The first issue of this magazine appeared in September 1995, part way through the Clinton administration, and less than a year after the Republican victory in the congressional elections of 1994. The pressing foreign policy issue of the day was Bosnia. The world seems a very different place today. To mark our 10th anniversary, we invited several of our valued contributors to reflect on the decade past and, at least indirectly, on the years ahead. More specifically, we asked them to address this question:
"On what issue or issues (if any!) have you changed your mind in the last 10 years- and why?" Their responses follow.
SINCE 1995, I have changed my mind on certain welfare, crime, and government reform issues. Each change suggests the same broader lesson. Baldly stated, the lesson is that policy matters most. Culture aside, policy can drive social trends and determine government's trajectory.
This view is a caution to conservatives who think that positive trends, from crime's decline to religion's resurgence, have resulted from cultural self-repair. Supposedly, even baby boomers who once trashed traditional morals and ballyhooed big government have learned their lesson (blue-state boomers being slow learners). It is also at odds with what the late, great Daniel Patrick Moynihan taught about culture's primacy over both politics and policy.
But Moynihan, like me, was wrong to oppose restricting welfare benefits and instituting work requirements. He predicted that doing so would result in millions' falling into abject squalor. I was more sanguine on that count, but we both overestimated the poverty culture's hold on welfare recipients. Urban underclass culture and values are still very much alive. But well-enforced welfare policy changes nonetheless cut the welfare rolls and elicited a rise in pro-social behavior.
In the late 1980s and early 1990s, I rightly argued that certain policies (incarceration of chronically violent adult felons, "broken windows" policing, tighter probation and parole requirements, tough-love prevention practices, and related community and faith-based programs for youth), in tandem with target-hardening measures (increased private security, gated communities, and so on), would bring crime rates way down and, if sustained, keep them down. The one looming exception, I thought, was the growing cohort of children living without adequate (or any) adult supervision, and sometimes severely abused, in places where predatory street violence was at record rates. Barring a massive increase in church-anchored early outreach, I predicted, those bred by this extreme moral-poverty culture might drive crime back up by the middle of the present decade.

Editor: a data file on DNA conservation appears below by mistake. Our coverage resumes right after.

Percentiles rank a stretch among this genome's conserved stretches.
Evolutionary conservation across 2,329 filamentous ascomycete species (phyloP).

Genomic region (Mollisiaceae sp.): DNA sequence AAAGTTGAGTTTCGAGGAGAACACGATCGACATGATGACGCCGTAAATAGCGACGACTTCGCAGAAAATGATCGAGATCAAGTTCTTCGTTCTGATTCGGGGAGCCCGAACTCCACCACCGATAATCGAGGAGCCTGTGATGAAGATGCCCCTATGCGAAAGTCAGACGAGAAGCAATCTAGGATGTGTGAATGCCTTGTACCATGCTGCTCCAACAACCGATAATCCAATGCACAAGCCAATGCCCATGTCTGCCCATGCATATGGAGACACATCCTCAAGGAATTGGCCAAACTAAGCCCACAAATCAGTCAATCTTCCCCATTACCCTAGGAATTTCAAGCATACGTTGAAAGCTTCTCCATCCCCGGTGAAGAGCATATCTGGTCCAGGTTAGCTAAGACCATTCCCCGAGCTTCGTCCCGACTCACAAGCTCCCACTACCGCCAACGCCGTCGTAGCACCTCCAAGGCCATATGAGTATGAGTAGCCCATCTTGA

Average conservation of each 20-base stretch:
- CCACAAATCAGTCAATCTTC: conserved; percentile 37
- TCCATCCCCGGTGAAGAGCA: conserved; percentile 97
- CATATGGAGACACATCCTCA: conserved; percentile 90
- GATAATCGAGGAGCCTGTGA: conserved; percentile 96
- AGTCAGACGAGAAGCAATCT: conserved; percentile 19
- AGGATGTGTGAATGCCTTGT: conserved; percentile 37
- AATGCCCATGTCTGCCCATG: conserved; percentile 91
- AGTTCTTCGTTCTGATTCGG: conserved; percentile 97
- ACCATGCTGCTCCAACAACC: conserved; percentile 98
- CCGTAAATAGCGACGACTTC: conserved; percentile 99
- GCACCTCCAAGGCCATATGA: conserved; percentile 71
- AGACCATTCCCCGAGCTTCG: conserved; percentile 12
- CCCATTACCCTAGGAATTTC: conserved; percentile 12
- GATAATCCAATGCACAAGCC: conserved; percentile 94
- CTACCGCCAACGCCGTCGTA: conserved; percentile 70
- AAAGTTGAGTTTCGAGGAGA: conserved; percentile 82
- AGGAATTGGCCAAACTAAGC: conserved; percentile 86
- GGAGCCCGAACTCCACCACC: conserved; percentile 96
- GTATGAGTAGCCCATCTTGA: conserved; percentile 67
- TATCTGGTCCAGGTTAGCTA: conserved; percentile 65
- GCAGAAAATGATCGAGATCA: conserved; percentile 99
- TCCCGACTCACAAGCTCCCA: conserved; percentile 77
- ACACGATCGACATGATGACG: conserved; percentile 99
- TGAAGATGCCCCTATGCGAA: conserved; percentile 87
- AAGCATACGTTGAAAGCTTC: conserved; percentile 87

In fact, both adult and juvenile crime rates continued to fall after 1995, just as they had in the early 1990s. But the drop was far greater in places (like New York) that adopted and stayed with effective anticrime policies than in places (like Baltimore) that did not. Today youth crime is back in the news, but the problem is reemerging in places (notably Boston) where such policies, including street-level police-probation-preacher partnerships, have not been fully sustained; it is serious but semi-contained in places (like Philadelphia) that belatedly instituted targeted youth-violence reduction policies in only some police districts. (My mid-90s mantra "Build churches, not jails" still applies.)
Beginning in the mid-70s, mass opinion about government became progressively more conservative. On several occasions in the mid-90s, I addressed newly minted House members on the subject of government reform. I thought that conservative Republicans would govern very differently from liberal Democrats. But even after Reagan, and Gingrich, and the Republican capture of both the White House and the Congress, and the increase in the number of states controlled by Republicans, and the rise of popular conservative mass media--even after that surge in conservative power and influence--a great deal hasn't changed. Liberal Democrats' decades-old pattern of deficit spending (including massive social spending), their big regulatory regimes and bureaucratic structures (plus new ones birthed by Republicans), and perverse intergovernmental grant-making systems (with their bias against qualified religious nonprofits and grassroots groups) remain. Apparently, even from the grave, policy rules.
Contributing editor John J. DiIulio Jr. is coauthor (with James Q. Wilson) of American Government: Institutions and Policies (Houghton-Mifflin), now in its tenth edition.